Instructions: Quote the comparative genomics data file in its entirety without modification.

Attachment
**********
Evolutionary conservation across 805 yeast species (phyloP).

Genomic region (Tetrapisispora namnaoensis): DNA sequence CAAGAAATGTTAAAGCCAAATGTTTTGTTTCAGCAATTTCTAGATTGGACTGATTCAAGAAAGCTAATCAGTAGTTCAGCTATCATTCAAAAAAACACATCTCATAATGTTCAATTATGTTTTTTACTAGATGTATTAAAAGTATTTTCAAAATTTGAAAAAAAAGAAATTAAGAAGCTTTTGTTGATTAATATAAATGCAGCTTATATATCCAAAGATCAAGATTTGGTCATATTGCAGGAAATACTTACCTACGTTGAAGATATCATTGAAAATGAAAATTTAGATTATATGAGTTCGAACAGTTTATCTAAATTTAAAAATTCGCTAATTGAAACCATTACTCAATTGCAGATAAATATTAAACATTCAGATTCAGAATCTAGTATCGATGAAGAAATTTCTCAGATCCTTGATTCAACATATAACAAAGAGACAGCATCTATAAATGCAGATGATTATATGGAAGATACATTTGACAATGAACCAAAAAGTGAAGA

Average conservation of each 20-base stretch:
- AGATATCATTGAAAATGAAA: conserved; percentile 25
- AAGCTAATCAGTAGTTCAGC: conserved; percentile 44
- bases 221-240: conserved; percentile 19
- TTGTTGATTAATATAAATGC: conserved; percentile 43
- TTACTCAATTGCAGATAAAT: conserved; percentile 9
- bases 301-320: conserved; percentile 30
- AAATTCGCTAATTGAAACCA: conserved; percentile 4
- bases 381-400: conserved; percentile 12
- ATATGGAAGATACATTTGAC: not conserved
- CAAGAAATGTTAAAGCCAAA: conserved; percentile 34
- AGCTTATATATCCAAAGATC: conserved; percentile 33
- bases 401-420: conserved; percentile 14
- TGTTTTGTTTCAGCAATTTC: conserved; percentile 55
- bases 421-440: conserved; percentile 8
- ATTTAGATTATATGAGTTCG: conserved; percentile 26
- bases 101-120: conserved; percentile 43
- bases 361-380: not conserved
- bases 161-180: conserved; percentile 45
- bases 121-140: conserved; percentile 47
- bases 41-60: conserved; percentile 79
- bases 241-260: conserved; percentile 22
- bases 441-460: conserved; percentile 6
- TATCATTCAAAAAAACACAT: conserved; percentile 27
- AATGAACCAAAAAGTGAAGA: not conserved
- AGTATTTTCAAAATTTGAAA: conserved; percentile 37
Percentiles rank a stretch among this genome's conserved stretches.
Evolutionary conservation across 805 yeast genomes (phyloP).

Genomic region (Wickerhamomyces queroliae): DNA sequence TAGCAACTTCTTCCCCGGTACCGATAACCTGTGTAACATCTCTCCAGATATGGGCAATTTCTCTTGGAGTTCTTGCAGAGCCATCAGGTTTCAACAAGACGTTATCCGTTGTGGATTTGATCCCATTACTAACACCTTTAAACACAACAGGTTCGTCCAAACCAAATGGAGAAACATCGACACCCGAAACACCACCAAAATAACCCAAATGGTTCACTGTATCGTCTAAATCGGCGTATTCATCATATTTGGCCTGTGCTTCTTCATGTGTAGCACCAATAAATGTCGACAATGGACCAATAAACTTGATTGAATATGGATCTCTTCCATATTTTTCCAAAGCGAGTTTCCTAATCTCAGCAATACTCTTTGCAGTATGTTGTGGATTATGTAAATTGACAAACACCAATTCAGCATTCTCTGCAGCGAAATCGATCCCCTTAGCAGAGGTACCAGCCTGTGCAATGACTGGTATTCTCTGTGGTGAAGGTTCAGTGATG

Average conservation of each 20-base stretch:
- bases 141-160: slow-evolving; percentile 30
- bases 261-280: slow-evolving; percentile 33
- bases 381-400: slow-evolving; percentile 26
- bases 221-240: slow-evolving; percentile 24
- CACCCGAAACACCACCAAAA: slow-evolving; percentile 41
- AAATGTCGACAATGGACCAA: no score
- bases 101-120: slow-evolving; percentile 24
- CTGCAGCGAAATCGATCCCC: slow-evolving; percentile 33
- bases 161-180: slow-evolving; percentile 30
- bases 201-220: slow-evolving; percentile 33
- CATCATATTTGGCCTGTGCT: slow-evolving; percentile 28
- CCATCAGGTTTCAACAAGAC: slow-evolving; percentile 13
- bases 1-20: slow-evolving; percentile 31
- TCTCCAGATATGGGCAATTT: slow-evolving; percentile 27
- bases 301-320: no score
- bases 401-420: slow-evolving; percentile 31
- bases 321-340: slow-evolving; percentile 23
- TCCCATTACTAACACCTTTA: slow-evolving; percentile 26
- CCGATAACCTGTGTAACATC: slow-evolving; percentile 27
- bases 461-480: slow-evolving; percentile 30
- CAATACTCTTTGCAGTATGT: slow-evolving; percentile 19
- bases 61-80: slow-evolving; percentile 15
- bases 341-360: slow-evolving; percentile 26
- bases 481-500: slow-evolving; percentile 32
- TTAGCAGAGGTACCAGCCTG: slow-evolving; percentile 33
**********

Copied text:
Evolutionary conservation across 805 yeast species (phyloP).

Genomic region (Tetrapisispora namnaoensis): DNA sequence CAAGAAATGTTAAAGCCAAATGTTTTGTTTCAGCAATTTCTAGATTGGACTGATTCAAGAAAGCTAATCAGTAGTTCAGCTATCATTCAAAAAAACACATCTCATAATGTTCAATTATGTTTTTTACTAGATGTATTAAAAGTATTTTCAAAATTTGAAAAAAAAGAAATTAAGAAGCTTTTGTTGATTAATATAAATGCAGCTTATATATCCAAAGATCAAGATTTGGTCATATTGCAGGAAATACTTACCTACGTTGAAGATATCATTGAAAATGAAAATTTAGATTATATGAGTTCGAACAGTTTATCTAAATTTAAAAATTCGCTAATTGAAACCATTACTCAATTGCAGATAAATATTAAACATTCAGATTCAGAATCTAGTATCGATGAAGAAATTTCTCAGATCCTTGATTCAACATATAACAAAGAGACAGCATCTATAAATGCAGATGATTATATGGAAGATACATTTGACAATGAACCAAAAAGTGAAGA

Average conservation of each 20-base stretch:
- AGATATCATTGAAAATGAAA: conserved; percentile 25
- AAGCTAATCAGTAGTTCAGC: conserved; percentile 44
- bases 221-240: conserved; percentile 19
- TTGTTGATTAATATAAATGC: conserved; percentile 43
- TTACTCAATTGCAGATAAAT: conserved; percentile 9
- bases 301-320: conserved; percentile 30
- AAATTCGCTAATTGAAACCA: conserved; percentile 4
- bases 381-400: conserved; percentile 12
- ATATGGAAGATACATTTGAC: not conserved
- CAAGAAATGTTAAAGCCAAA: conserved; percentile 34
- AGCTTATATATCCAAAGATC: conserved; percentile 33
- bases 401-420: conserved; percentile 14
- TGTTTTGTTTCAGCAATTTC: conserved; percentile 55
- bases 421-440: conserved; percentile 8
- ATTTAGATTATATGAGTTCG: conserved; percentile 26
- bases 101-120: conserved; percentile 43
- bases 361-380: not conserved
- bases 161-180: conserved; percentile 45
- bases 121-140: conserved; percentile 47
- bases 41-60: conserved; percentile 79
- bases 241-260: conserved; percentile 22
- bases 441-460: conserved; percentile 6
- TATCATTCAAAAAAACACAT: conserved; percentile 27
- AATGAACCAAAAAGTGAAGA: not conserved
- AGTATTTTCAAAATTTGAAA: conserved; percentile 37
Percentiles rank a stretch among this genome's conserved stretches.
Evolutionary conservation across 805 yeast genomes (phyloP).

Genomic region (Wickerhamomyces queroliae): DNA sequence TAGCAACTTCTTCCCCGGTACCGATAACCTGTGTAACATCTCTCCAGATATGGGCAATTTCTCTTGGAGTTCTTGCAGAGCCATCAGGTTTCAACAAGACGTTATCCGTTGTGGATTTGATCCCATTACTAACACCTTTAAACACAACAGGTTCGTCCAAACCAAATGGAGAAACATCGACACCCGAAACACCACCAAAATAACCCAAATGGTTCACTGTATCGTCTAAATCGGCGTATTCATCATATTTGGCCTGTGCTTCTTCATGTGTAGCACCAATAAATGTCGACAATGGACCAATAAACTTGATTGAATATGGATCTCTTCCATATTTTTCCAAAGCGAGTTTCCTAATCTCAGCAATACTCTTTGCAGTATGTTGTGGATTATGTAAATTGACAAACACCAATTCAGCATTCTCTGCAGCGAAATCGATCCCCTTAGCAGAGGTACCAGCCTGTGCAATGACTGGTATTCTCTGTGGTGAAGGTTCAGTGATG

Average conservation of each 20-base stretch:
- bases 141-160: slow-evolving; percentile 30
- bases 261-280: slow-evolving; percentile 33
- bases 381-400: slow-evolving; percentile 26
- bases 221-240: slow-evolving; percentile 24
- CACCCGAAACACCACCAAAA: slow-evolving; percentile 41
- AAATGTCGACAATGGACCAA: no score
- bases 101-120: slow-evolving; percentile 24
- CTGCAGCGAAATCGATCCCC: slow-evolving; percentile 33
- bases 161-180: slow-evolving; percentile 30
- bases 201-220: slow-evolving; percentile 33
- CATCATATTTGGCCTGTGCT: slow-evolving; percentile 28
- CCATCAGGTTTCAACAAGAC: slow-evolving; percentile 13
- bases 1-20: slow-evolving; percentile 31
- TCTCCAGATATGGGCAATTT: slow-evolving; percentile 27
- bases 301-320: no score
- bases 401-420: slow-evolving; percentile 31
- bases 321-340: slow-evolving; percentile 23
- TCCCATTACTAACACCTTTA: slow-evolving; percentile 26
- CCGATAACCTGTGTAACATC: slow-evolving; percentile 27
- bases 461-480: slow-evolving; percentile 30
- CAATACTCTTTGCAGTATGT: slow-evolving; percentile 19
- bases 61-80: slow-evolving; percentile 15
- bases 341-360: slow-evolving; percentile 26
- bases 481-500: slow-evolving; percentile 32
- TTAGCAGAGGTACCAGCCTG: slow-evolving; percentile 33